This is what could be called a 'bracing' morning excursion. Those columns of water are the overflows from the two cisterns. They are level full. No water shortages today, by golly.



And with the amazing miracle of stop-action flash photography, I can show you electrically minded folks why I was having some issues with hooking the generator up to the house.

The fractured stream on the left next to the PVC pipe is being shredded by the wind. The stream on the right is bigger, and just slightly tucked out of the main wind. It was just a matter of angle. But notice what the solid stream on the right is doing. It's splashing on the top of the irrigation system's air tank, and the water is going into the open circuit breaker box. The plastic lid has broken in the wind, and the box blows open. Aha. This, I can work around.



While I was working my way down to the garage and trying to hook the house up, La Gringa managed to shoot some video. This is on the protected, landward side of the house, just after dawn. The buttonwood trees are being shredded even as we watch:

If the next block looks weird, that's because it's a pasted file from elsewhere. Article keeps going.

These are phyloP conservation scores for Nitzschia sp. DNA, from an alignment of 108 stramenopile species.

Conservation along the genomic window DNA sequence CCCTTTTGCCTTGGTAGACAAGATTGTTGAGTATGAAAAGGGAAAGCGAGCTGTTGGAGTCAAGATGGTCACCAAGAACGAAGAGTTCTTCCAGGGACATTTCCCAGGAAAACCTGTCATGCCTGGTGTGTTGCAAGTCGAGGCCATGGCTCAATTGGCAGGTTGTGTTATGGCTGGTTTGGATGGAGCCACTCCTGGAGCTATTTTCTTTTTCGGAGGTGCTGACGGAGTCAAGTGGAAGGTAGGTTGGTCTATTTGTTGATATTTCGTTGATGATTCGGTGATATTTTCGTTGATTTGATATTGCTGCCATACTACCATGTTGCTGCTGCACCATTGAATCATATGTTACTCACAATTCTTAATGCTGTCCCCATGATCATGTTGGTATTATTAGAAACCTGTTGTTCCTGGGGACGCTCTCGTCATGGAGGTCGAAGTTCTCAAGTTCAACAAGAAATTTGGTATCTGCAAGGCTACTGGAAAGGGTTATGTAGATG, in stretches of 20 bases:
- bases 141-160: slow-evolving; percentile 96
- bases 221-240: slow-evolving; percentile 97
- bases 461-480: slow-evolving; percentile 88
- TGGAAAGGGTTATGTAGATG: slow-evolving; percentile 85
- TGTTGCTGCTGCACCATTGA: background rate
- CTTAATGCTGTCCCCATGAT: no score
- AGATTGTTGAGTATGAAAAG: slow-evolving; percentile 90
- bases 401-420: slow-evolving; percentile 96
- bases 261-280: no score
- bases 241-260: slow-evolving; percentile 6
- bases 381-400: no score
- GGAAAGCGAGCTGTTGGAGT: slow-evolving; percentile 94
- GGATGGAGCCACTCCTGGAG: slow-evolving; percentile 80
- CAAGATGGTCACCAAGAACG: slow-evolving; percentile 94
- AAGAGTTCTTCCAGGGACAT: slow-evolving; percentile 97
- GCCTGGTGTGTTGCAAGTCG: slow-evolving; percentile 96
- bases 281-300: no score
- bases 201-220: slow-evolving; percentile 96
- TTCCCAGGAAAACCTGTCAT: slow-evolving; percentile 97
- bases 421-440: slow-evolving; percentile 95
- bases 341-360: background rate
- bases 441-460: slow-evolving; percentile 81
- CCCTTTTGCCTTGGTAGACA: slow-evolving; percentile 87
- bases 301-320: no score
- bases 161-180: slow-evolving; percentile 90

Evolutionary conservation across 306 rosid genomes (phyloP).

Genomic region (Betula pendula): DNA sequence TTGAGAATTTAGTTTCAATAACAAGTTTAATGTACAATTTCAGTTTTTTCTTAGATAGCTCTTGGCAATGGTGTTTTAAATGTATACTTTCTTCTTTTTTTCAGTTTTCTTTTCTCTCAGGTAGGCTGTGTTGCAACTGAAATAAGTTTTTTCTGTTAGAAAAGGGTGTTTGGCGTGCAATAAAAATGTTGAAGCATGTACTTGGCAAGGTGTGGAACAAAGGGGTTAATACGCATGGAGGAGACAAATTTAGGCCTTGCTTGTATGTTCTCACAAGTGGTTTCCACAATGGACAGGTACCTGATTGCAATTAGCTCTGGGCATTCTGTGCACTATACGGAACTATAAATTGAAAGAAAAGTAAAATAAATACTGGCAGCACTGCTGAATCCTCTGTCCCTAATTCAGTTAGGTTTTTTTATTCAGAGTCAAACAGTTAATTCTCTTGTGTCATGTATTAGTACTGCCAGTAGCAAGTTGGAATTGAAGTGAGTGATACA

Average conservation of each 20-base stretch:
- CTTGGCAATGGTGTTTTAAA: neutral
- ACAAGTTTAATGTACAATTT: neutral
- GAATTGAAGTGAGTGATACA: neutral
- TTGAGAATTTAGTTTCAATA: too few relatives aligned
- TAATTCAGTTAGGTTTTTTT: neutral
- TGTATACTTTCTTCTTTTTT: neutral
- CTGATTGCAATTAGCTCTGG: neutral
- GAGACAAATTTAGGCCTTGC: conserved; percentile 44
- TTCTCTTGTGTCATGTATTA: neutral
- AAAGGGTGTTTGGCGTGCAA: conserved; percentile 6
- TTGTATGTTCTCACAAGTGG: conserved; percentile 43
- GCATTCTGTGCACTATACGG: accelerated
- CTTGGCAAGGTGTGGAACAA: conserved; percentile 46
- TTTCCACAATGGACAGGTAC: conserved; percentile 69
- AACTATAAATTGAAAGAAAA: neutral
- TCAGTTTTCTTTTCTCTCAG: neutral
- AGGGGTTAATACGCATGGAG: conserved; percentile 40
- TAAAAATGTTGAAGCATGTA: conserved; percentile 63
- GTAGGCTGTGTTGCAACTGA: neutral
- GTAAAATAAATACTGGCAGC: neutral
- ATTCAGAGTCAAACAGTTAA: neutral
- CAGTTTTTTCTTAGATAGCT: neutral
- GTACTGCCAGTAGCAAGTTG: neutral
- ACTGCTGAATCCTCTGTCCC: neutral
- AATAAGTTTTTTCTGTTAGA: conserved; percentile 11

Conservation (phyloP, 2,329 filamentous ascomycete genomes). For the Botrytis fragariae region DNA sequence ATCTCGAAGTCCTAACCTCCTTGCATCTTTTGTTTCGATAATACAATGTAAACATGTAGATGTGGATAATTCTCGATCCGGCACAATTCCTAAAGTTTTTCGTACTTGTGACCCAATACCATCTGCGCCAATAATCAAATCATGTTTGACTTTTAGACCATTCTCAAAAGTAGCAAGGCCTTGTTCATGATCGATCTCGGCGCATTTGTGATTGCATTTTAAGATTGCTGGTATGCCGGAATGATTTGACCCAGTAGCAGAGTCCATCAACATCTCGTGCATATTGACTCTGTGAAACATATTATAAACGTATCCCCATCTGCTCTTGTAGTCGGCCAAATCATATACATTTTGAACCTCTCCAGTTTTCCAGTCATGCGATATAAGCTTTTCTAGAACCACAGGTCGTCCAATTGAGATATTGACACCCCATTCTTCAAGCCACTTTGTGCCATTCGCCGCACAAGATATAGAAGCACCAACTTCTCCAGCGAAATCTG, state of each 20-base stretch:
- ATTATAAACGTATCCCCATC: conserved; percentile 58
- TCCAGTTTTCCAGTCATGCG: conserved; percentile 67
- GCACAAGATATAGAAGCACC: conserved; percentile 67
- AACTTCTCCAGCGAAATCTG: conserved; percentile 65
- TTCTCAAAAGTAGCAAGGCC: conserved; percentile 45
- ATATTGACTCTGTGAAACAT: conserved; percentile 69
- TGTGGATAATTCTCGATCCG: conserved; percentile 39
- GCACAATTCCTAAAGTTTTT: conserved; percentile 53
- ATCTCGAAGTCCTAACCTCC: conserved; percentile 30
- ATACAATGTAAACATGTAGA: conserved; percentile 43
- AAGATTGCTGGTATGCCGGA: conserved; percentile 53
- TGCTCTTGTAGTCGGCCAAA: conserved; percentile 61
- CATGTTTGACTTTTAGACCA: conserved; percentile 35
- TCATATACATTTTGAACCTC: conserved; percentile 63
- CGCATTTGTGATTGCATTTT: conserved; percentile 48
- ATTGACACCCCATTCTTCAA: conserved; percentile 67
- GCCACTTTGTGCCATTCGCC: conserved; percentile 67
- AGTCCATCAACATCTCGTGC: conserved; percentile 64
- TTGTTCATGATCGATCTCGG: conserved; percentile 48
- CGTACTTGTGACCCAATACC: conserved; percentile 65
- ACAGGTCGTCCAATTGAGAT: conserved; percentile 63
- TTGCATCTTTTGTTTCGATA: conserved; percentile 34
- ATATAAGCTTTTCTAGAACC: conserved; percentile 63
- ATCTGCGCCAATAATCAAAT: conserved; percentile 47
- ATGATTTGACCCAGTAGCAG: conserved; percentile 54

Music is 'Juan Loco' by Rodrigo y Gabriela

I am not going to bore you with all the little details of how we spent the rest of this morning. Mostly trying to stop leaks. Water was blowing horizontally through large parts of our home's interior airspace. And getting into things we would rather have kept dry. You know how these pesky hurricanes can be. Danged inconvenient at times. Every single time, come to think of it.

Looking out at Juba Salina, you can see that our only road out of here is under about two feet of water at this end. Unfortunately, if it's two feet deep here at our rocky end, we know it's between three and four feet deep at the lowest spot a few miles up the road. No sense in driving the Land Rover through this. We're stranded, without power, internet, or sat tv. We can run the generator and the cell phones still work. We know we can't get out, so we don't even try. Driving in this stuff is really bad for the truck. This is sea water.



We took a lot of photos of the same subjects over and over. These rocks were a little easier to see now that the sky had lightened up and the rain diminished. The winds were still howling, though. It was very difficult to walk upright anywhere except immediately up against the protection of the downwind side of the house.



Guess what this stuff is?



It's a handful of the shredded leaves of the buttonwood hedge that is standing off in the distance in this photo. Most of the leaves are gone from these. The wind stripped them off and beat them to a pulp as they circulated around and around the patio for hours before being thrown out over here into this pile: